Fun with counting in PHP

PHP’s loose typing can throw up some amusing bugs, take using scalars with the count() function. The function isn’t designed for scalars sure, but it doesn’t complain about them and often PHP makes use of global functions like count() rather than the more object orientated $i.count style, creating a nasty little minefield (one of many) for those unfamiliar with PHP’s peculiarities regarding proper objects vs. native types.

So the following looks valid enough:

$i = 5;
if (count($i) > 0) print "true";

But the code is bugged and whilst true will be printed as expected (maybe satisfying the programmer’s initial testing), guess what happens here:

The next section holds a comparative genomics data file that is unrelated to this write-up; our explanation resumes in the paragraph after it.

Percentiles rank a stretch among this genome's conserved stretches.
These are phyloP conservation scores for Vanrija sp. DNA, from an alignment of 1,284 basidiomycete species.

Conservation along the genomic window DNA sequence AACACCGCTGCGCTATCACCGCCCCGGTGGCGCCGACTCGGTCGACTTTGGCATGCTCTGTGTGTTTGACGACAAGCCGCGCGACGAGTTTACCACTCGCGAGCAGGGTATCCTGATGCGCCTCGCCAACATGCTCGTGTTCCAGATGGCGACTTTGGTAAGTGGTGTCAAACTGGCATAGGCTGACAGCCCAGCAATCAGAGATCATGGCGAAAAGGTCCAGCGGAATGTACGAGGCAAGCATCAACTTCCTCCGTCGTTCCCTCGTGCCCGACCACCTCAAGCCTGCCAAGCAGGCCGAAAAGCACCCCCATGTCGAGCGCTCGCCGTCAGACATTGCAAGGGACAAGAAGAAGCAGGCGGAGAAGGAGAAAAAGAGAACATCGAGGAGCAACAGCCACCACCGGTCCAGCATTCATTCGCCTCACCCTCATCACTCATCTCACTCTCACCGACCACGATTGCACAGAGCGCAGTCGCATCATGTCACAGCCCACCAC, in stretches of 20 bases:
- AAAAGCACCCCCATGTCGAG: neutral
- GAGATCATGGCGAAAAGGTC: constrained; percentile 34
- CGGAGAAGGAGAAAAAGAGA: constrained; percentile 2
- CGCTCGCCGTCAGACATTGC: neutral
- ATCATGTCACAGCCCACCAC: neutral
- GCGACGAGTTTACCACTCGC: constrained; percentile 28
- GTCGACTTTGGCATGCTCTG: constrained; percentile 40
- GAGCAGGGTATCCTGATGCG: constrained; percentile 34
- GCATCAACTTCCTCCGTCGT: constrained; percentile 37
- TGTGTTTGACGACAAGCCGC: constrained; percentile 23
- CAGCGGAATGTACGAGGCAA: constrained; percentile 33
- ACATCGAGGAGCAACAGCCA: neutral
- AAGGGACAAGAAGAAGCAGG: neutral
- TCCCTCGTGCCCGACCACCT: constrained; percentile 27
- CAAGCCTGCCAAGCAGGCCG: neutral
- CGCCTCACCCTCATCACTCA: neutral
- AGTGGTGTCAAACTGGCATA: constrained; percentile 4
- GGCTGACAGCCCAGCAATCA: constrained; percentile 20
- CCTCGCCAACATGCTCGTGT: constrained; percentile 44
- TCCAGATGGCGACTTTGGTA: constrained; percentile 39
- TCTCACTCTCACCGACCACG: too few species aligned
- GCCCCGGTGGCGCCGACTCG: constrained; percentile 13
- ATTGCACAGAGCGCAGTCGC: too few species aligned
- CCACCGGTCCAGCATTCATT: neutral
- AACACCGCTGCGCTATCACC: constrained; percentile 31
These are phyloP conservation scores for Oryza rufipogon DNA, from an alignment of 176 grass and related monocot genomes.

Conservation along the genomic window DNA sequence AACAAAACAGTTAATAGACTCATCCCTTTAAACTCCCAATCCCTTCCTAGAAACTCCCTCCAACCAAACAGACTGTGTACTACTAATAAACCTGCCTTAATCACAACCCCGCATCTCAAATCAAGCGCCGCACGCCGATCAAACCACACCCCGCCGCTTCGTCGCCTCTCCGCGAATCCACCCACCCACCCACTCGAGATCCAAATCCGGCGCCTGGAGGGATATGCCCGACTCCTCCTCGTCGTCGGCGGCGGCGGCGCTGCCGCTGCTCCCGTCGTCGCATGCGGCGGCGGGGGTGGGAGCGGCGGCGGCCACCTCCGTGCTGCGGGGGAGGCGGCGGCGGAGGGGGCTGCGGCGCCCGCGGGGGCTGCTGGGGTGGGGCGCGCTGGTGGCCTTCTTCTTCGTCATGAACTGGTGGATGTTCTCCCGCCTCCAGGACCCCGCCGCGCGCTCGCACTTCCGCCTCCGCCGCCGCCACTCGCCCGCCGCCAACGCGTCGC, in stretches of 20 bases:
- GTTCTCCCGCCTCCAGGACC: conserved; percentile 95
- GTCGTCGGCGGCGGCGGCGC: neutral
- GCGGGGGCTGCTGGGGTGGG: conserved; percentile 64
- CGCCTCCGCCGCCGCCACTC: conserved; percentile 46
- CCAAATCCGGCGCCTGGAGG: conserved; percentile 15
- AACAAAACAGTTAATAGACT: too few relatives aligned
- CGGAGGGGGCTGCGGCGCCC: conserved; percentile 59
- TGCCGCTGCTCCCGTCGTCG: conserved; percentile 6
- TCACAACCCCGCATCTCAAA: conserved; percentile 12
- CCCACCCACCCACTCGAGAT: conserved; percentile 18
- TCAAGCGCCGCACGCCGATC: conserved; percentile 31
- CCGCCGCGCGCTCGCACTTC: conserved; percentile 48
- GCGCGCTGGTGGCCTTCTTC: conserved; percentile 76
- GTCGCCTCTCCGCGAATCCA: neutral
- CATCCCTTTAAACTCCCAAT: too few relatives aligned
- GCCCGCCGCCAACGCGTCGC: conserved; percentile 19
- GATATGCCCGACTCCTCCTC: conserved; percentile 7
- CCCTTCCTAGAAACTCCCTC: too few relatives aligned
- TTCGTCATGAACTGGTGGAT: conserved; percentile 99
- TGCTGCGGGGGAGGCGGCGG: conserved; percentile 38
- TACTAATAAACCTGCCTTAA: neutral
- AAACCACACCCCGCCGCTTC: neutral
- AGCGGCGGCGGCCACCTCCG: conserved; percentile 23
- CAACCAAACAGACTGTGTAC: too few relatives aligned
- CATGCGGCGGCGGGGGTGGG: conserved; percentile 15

$i = 0;
if (count($i) > 0) print "true";

We get an output of true !?#!??

What happens is the count() function evaluates one scalar value (the 0 integer) and so returns an integer of 1, which is greater than 0.

The following will print true:

$i = false;
if (count($i) > 0) print "true";

Whilst the following will not print anything:

$i = null;
if (count($i) > 0) print "true";

So remember, unless you want weirdness, only use the count() with arrays and objects implementing a Countable interface.


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